Cape Town has some great beaches, but the most easily accessible are on the Atlantic Ocean where the water is unbelievably cold; the locals rarely venture in beyond knee-high depths. The most popular is Camps Bay beach; a long, wide stretch of golden sand packed with locals and tourists alike and backed by a strip of fashionable bars and restaurants. Just towards town is Clifton, whose four beaches, imaginatively called First, Second, Third and Fourth, are situated beneath exclusive houses and apartments set into the cliff that protect sunbathers from the harsh southwesterly wind. First Beach is the largest and most popular with families (the steps are shorter), Second Beach is preferred by the 'camp' and 'hip' crowd, and Third and Fourth are usually frequented by well-toned locals and, when the waves are up, surfers. The small suburb of Llandudno, 15 minutes south of Camps Bay, is home to another excellent beach and is popular with locals from the Southern Suburbs or those keen to avoid the crowds. There are no bars or restaurants here, the nearest being at Hout Bay, another 10 minutes south. Hout Bay's long beach is popular with families and walkers but is not as stunning as its neighbours. The most popular beach for surfers is Muizenberg.

Bo-Kaap, or the old Malay Quarter, was declared an exclusive residential area for the Muslim Cape Malays under the Group Areas Act of 1950 during the Apartheid years, forcing people of other religions and ethnicity to leave, and today is still closely associated with the Muslim community. The houses have been restored and colourfully painted, and the steep cobbled streets, mosques, minarets and blend of Cape Dutch and Edwardian architecture make it one of the most interesting historical and cultural areas of the city. The Bo-Kaap Museum on Wale Street documents the history of the Cape Malays.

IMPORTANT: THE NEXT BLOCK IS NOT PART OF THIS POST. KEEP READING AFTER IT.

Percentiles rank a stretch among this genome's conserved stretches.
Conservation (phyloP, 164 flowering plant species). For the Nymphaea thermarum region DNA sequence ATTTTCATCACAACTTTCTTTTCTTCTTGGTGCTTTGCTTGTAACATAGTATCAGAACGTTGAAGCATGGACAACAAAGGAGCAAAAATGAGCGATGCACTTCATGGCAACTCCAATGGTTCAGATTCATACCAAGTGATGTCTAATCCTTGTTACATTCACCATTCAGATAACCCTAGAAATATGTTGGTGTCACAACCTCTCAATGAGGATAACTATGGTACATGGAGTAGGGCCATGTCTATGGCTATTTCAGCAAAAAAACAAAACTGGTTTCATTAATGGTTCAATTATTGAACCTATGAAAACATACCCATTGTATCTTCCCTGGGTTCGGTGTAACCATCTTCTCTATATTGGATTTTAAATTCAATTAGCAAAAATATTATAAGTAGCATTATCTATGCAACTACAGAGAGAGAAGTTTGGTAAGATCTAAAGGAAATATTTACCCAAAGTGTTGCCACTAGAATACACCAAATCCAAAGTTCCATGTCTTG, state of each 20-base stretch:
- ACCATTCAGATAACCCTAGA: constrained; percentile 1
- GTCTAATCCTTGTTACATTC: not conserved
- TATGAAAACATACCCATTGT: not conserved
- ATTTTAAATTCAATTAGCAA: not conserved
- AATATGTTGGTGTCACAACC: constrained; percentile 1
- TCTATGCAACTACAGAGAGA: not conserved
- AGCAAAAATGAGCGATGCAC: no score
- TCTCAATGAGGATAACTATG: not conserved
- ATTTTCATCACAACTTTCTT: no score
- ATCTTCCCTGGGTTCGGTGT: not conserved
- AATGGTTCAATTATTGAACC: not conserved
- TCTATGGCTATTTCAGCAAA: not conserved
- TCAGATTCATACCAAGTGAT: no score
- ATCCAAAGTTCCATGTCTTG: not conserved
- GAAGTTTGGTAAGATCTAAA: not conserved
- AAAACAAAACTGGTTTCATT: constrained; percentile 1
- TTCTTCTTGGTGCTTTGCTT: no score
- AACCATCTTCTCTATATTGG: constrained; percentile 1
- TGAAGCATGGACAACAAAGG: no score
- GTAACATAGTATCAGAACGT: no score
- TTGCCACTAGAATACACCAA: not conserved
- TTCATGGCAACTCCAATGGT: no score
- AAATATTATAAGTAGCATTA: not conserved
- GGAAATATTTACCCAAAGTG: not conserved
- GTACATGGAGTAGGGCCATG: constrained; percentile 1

Butterfly World is one of Cape Town's more unique attractions. The tropical greenhouse features hundreds of exotic butterflies flying freely. Visitors are urged not to touch them, but the humid environment makes the perfect butterfly watching setting. Butterfly World also features a Spider Room where exotic spiders and scorpions can be viewed in their glass terrarias. There is a small gift shop tearoom for those wanting to take a break from all the invertebrate antics.

Most visitors to Cape Town are keen to make a day trip 40 miles (65km) from the city to the Cape of Good Hope Nature Reserve, not only to take in its floral diversity in what at first sight appears to be a bleak landscape, but to stand at the top of the towering promontory at the most southerly point of the Cape Peninsula (not of Africa, visitors must go further afield to Cape Agulhus for this). From the viewpoint and lighthouse at Cape Point, reached via a funicular, it is awesome to watch the thundering waves crashing at the base of the cliffs 686ft (209m) below. The reserve itself is worth exploring, particularly on foot, for those interested in birds and botany. The restaurant at Cape Point has a terrace offering spectacular views. Resident baboons here enjoy the spoils from tourists' snacks - particularly their ice-cream; they can be quite aggressive. Because feeding of the baboons carries a stiff penalty, it is worth ensuring there are no free lunches for these hirsute scavengers!

South Africa's oldest building, the Castle was completed in 1679 (replacing an earlier mud and timber fort built by the first Dutch Governor, Jan van Riebeeck). Situated adjacent to a parking lot and bus station in Buitenkant Street, its walls mark the original boundary of the seashore where the waves washed up against the fortifications. Its outside aspect is somewhat foreboding, but inside are some interesting features and collections that have been restored, offering a good insight into the early days of the Cape when it was the centre of social and economic life. The castle is a pentagonal fortification with a moat and five bastions, each named for one of the titles of the Prince of Orange. The entrance is a good example of 17th century Dutch Classicism, and a bell, cast in 1679 by Claude Fremy in Amsterdam, still hangs from the original wood beams in the tower above the entrance. The castle contains a Military Museum depicting the conflicts that arose during the Cape's early settlement, and also houses the William Fehr Collection of decorative arts, including paintings, furniture and porcelain. Of interest are the dungeons, which bear the graffiti carved by prisoners incarcerated here centuries ago.